“I think this is fair to the player who wants exactly what Tiger has,” Radcliffe says. “Everything is exactly the same as what we give to him.”

The limited edition club will go on sale June 1 ($400).
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Winner's bag: The putter that propelled Chris Kirk to a win at Colonial

At a shorter course such as Colonial C.C., putting is at a premium and Kirk did well on the greens with his Odyssey ProType 10 putter, ranking third in strokes gained/putting and first in putts per GIR. Kirk needed all the help he could get picking up strokes with his putting as he was below the tour average for the week in driving distance, driving accuracy and greens in regulation.


Ball: Titleist Pro V1x
Driver: Callaway XR Pro (Mitsubishi Diamana S+ Blue Board 60x), 8.5 degrees
3-wood: Callaway X2 Hot, 15 degrees
Irons (2-3): Callaway Apex UT; (4-9): Callaway RAZR X MB; (PW): Callaway Mack Daddy 2
Wedges: Callaway Mack Daddy 2 (52, 58 degrees)
Putter: Odyssey ProType 10 Putter

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Best ever April in golf ball sales, the one category that drives the whole industry

The April monthly sales reports from golf industry researcher Golf Datatech show positive signs for revenue, especially in the one category that might best reflect the health of the game: golf balls.

Overall sales of golf balls in April at on- and off-course shops were up 4.9 percent in units and nearly 10.9 percent in dollars, compared to April 2014. According to Golf Datatech, it was the best April for golf ball sales in terms of dollars (just over $48.5 million) since the research firm began publishing monthly sales figures in 1997. Part of the reason is an ever-increasing shift by golfers to play the more expensive, multilayer urethane construction ball preferred by tour players. The average selling price for a dozen golf balls broke the $30-a-dozen barrier for the first time ever. Still, a little more than half of the top 20 selling golf balls retail for less than $25 a dozen.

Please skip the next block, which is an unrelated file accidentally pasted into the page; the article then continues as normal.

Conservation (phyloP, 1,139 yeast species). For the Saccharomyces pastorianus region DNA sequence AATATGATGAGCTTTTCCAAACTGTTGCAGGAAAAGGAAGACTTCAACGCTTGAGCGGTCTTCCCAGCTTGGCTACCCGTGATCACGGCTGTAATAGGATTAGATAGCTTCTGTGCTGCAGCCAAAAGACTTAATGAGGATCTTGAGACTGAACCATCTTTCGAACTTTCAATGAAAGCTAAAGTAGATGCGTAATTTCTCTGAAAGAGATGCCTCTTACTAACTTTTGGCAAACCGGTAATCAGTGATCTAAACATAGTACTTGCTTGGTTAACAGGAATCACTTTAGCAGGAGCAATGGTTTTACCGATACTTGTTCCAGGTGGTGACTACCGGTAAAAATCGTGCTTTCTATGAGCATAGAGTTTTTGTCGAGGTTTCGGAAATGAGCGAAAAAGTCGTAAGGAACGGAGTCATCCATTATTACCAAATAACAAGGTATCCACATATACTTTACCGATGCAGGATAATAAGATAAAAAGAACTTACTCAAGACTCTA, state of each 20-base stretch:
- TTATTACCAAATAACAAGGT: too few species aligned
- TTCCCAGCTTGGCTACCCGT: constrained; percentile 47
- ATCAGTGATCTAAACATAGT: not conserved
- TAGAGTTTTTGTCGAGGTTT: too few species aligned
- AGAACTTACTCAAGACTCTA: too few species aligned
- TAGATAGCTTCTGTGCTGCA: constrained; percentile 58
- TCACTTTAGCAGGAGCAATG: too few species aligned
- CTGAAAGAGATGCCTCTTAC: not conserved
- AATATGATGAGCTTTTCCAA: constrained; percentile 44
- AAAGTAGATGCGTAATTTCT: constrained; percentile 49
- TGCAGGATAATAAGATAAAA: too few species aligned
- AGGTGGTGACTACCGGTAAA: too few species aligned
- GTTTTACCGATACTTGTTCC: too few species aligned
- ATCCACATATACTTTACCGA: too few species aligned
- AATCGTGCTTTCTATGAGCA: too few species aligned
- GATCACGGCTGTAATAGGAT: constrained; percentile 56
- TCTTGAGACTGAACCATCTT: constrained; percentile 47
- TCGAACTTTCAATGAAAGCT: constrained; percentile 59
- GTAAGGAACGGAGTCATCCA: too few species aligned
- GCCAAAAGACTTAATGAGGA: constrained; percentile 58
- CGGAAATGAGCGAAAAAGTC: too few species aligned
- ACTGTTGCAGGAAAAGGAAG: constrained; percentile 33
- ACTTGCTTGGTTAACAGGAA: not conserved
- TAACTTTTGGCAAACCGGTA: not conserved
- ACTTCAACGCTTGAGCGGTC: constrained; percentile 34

Balls is an obvious indicator of interest in the game because you’re not buying golf balls if you’re not also playing. Although rounds played data is not available for April, the numbers were up in March by 5 percent and were also up for the year (4.1 percent). According to PGA Performance Trak, 26 states had reported positive year-over-year growth through March. 

Other categories showed mixed signs but clearly positive interest in new products as compared to discounted, older products. Sales of metalwoods were down in units (-3.2 percent) but up in dollars (4.7 percent) compared to last April, while irons were flat in revenue and down in units (-7.6 percent). In both woods and irons, the average selling price is markedly higher, up $10 per iron since April 2013 and $15 per metalwood since last April.